It shouldn’t need saying, but dentists are warning people not to operate on their own teeth, after a video of someone filing her teeth went viral.
A 19-year-old woman from Florida decided to use a nail file to even out her front teeth – and thousands of viewers watched. If this had been a one-off event, it might be dismissed as one person having a not-so-bright idea. But apparently, this isn’t the first such video to make the rounds.
According to a Washington Post article, a Pennsylvania teen, aged 16, was bored one night this past August and she recalled seeing a video of another teen filing her own teeth, so she decided to give it a try, recording as she went. She knew it wasn’t a good idea and said as much as she proceeded to work the file against her top front teeth.
After she stopped recording, the teen continued her DIY (do-it-yourself) dental work and filed her bottom front teeth, too. This time, however, the results were not what she had anticipated. She filed so much off that she began to feel sensitivity to cold that she hadn’t before.
“I probably filed it down way too much just because it was the most crooked, so I filed it until it was in line with the rest of my teeth,” she said in the article.
Medical Daily reached out to the American Dental Association (ADA) to see what they thought about this newest viral activity. “By filing teeth yourself, you’re removing valuable protective enamel, thus increasing the likelihood of cavities as well as possibly developing increased sensitivity to hot and cold,” the ADA wrote in an email. The damage done could result in the loss of one or more teeth, they added.
“Some DIY health trends on social media, like the current trend of filing your own teeth, can cause permanent damage,” said the ADA. “That’s why it’s so important to talk to your dentist about concerns you may have with your teeth, rather than trying out DIY treatments. Dentists examine each patient and provide customized treatments that help treat the root of the problem.”
DIY dental care industry
A whole industry has sprung up to help people perform aspects of dental care – aside from the normal brushing and flossing – on themselves, including orthodontia (braces), teeth whitening, cavity filling and even extractions.
Companies that offer do-it-at-home aligners do not examine your teeth thoroughly, and tooth movement could cause other problems in the mouth. In an article published last year, Miami dentist Monica Gonzalez, DMD, described a patient who used an ill-fitting device and is now at risk for an infection in her mouth because of the way the device positioned one of her back teeth. The dentist said it’s not that the products don’t work – it’s that not everyone is a candidate for the products.
“There are times it will work. We just have to make sure we don’t have consequences that will be worse in the end,” she said.
Teeth whitening systems were among the first DIY products to become popular. They come in various forms, from strips to forms you bite into, and even special toothpastes. The Cleveland Clinic advises that you speak with a dentist before trying a kit, to ensure the product will not damage your teeth.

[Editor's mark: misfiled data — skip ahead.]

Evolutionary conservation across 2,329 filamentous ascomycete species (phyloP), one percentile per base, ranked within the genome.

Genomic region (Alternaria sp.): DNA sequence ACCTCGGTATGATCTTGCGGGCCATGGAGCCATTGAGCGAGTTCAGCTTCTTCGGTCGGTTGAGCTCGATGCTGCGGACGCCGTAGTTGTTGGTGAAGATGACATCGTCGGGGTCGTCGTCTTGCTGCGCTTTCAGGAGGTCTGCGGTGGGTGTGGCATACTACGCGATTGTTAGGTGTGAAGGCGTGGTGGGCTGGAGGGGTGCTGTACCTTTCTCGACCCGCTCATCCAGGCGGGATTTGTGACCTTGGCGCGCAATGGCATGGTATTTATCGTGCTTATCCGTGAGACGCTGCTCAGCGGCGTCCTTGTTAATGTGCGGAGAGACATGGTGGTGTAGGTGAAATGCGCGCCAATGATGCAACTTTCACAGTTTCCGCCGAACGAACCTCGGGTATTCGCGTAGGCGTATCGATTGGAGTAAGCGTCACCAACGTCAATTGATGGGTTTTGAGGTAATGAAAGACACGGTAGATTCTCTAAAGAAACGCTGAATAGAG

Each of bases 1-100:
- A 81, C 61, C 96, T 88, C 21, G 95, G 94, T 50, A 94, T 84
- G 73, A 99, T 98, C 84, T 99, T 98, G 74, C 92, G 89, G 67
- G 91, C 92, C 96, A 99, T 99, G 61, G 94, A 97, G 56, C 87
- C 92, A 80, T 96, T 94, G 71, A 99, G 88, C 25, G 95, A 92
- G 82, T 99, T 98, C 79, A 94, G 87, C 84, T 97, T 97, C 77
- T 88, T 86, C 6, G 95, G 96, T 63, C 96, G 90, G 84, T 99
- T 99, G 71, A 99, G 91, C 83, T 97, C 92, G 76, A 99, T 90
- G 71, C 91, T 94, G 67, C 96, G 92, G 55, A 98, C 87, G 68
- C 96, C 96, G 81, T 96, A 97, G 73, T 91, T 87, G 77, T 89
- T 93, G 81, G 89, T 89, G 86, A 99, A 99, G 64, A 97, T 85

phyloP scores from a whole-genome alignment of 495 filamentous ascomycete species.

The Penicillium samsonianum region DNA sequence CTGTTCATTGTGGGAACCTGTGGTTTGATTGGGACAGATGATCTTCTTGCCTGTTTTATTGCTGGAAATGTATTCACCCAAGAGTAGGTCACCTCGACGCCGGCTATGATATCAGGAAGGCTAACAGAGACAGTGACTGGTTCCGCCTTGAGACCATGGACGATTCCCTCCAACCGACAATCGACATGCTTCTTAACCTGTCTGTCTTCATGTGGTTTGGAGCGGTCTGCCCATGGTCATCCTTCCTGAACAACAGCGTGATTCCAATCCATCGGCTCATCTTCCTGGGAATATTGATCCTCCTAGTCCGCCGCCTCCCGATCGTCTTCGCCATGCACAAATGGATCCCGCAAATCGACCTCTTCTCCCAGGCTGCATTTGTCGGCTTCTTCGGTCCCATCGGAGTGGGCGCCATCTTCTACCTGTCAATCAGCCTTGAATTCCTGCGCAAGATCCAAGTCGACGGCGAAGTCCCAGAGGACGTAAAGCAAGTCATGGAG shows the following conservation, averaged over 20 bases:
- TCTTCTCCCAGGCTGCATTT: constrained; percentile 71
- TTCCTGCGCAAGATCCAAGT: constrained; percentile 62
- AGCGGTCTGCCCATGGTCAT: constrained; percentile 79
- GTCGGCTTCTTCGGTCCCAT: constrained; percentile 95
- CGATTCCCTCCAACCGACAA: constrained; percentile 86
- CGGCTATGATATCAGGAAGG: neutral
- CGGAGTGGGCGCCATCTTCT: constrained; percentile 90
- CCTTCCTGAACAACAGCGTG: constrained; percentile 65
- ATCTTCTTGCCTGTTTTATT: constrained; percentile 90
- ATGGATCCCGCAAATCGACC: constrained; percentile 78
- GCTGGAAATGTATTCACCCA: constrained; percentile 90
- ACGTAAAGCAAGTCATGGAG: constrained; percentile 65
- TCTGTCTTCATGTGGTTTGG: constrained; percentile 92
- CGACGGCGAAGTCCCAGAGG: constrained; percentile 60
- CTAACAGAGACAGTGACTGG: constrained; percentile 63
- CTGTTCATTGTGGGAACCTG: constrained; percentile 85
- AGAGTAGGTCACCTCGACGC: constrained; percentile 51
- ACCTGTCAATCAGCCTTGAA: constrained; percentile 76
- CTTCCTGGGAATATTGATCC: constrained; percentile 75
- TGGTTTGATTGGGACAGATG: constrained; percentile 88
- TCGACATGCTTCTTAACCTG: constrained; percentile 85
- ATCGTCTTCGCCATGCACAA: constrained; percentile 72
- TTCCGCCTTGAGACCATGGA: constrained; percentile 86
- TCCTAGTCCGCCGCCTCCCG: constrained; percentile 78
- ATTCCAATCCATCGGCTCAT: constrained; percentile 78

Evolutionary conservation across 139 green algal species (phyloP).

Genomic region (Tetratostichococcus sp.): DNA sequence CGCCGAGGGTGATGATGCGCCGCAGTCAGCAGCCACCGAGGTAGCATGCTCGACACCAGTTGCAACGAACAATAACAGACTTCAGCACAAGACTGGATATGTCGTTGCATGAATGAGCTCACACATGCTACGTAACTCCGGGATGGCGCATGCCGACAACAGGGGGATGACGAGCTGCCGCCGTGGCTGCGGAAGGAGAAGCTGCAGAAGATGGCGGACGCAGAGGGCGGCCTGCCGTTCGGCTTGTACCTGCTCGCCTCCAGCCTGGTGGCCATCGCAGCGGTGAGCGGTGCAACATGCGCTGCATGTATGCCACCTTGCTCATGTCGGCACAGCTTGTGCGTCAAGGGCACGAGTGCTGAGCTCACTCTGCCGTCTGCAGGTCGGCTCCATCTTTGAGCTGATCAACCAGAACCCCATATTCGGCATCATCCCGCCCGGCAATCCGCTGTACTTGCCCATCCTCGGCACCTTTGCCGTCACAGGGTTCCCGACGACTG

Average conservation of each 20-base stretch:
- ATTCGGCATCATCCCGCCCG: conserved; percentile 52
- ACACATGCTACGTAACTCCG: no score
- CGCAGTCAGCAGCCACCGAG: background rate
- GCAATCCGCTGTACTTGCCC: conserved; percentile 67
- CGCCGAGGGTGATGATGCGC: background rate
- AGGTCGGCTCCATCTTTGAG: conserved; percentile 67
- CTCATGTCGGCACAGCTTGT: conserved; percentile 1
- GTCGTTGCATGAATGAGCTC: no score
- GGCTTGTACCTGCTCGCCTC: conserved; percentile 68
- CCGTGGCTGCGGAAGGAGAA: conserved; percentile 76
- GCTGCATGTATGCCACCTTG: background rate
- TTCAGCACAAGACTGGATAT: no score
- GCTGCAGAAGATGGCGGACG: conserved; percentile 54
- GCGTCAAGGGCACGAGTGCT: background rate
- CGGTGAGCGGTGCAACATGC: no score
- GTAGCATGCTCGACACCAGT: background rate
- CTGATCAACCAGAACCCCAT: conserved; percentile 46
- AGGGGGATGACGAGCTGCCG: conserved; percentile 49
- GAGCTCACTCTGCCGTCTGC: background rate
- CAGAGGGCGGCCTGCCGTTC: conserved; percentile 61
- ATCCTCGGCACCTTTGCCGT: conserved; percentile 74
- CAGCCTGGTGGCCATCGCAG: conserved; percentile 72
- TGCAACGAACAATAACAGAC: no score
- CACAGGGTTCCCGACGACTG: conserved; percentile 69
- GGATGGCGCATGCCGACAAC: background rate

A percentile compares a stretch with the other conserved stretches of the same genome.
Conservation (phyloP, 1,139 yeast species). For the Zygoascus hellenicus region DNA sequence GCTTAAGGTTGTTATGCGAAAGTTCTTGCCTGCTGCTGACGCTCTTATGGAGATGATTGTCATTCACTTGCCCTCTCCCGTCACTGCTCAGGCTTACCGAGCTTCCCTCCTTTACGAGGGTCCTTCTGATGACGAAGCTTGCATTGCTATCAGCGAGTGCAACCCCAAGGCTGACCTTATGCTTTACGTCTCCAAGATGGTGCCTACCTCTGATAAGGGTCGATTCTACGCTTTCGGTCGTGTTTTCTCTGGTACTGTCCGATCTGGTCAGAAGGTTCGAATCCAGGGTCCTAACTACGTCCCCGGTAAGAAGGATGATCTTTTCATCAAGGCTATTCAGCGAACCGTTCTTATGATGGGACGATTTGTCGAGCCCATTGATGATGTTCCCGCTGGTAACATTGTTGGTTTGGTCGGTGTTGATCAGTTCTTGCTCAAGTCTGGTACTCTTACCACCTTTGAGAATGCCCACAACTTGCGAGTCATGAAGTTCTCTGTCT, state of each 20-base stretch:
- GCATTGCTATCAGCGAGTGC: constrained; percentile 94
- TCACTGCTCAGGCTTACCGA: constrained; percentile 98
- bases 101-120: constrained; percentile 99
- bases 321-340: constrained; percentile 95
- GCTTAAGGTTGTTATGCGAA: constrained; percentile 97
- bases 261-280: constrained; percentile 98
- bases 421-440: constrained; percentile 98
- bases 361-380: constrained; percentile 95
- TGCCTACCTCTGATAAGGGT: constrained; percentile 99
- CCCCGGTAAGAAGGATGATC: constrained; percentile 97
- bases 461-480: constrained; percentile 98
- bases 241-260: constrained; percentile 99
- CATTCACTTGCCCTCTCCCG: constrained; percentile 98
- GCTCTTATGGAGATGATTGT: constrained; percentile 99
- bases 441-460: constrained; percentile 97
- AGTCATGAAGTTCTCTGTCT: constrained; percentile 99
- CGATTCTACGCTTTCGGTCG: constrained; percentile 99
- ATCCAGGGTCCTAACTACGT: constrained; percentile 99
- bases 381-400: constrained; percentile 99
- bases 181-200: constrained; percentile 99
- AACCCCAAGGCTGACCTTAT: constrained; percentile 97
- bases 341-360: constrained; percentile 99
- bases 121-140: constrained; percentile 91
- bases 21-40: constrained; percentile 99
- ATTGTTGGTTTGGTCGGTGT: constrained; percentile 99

Most kits use hydrogen peroxide, but this can damage the tooth’s outer layer, called the dentin. The damage may be temporary, but more research is needed. “We don’t know yet whether this is something that will have a long-term effect on tooth health,” Anne Clemons, DMD, a dentist at Cleveland Clinic, said in the article.
The article suggests ensuring that any tooth whitening system or product is ADA-approved. Follow the directions (just become some is good doesn’t mean more is better) and check with your dentist. “If you want a brighter smile, teeth whitening products can be good tools — but they aren’t a substitute for good dental hygiene,” Dr. Clemons said.
Several dental offices and dentist blogs are trying to educate the public against dangerous DIY trends related to the teeth, including DIY tooth extractions. Given that pulling a tooth is technically considered surgery, it needs to be done by a professional who can (1) tell if the tooth really does need to be pulled; (2) pull it and be able to deal with any possible complications; and (3) prevent or reduce the risk of infection, as a pulled tooth leaves an open wound through which bacteria can enter the body.
Google “DIY cavity fillers” and you will find many articles and blog posts on the dangers of these products. All agree that cavities must be filled – sooner than later – but doing it yourself is not a good idea. You may save money up front, but you might end up having to pay a whole lot later to fix other problems. Cavities that aren’t treated properly can result in serious infections that can affect the whole body.
According to the Children’s Dental Health website, “Even with the safer temporary wax which you’ve always been able to buy at the pharmacy, without a dentist, you only know where the pain is, you can’t tell the specific cause or location. Using a DIY method risks more deeply burying the underlying cause of the pain and extending the amount of professional care needed to correct the issue.”
It’s true, dental care can be expensive. But if you need to see a dentist and are short on funds, there is help. The U.S. Department of Health & Human Services offers a page detailing some lower-cost options, such as going to a dental school. Dental students perform procedures under the close supervision of their professors at reduced cost. Dental hygiene schools may offer cleaning and preventive exams as well. There are also various state and local resources that might be applicable.
“It’s important to keep up with your regular dental visits as they are important to keep your smile happy and bright,” the ADA wants you to remember. “For more information, check out the ADA’s website for consumers, MouthHealthy.org.”
And please, don’t file down your teeth at home.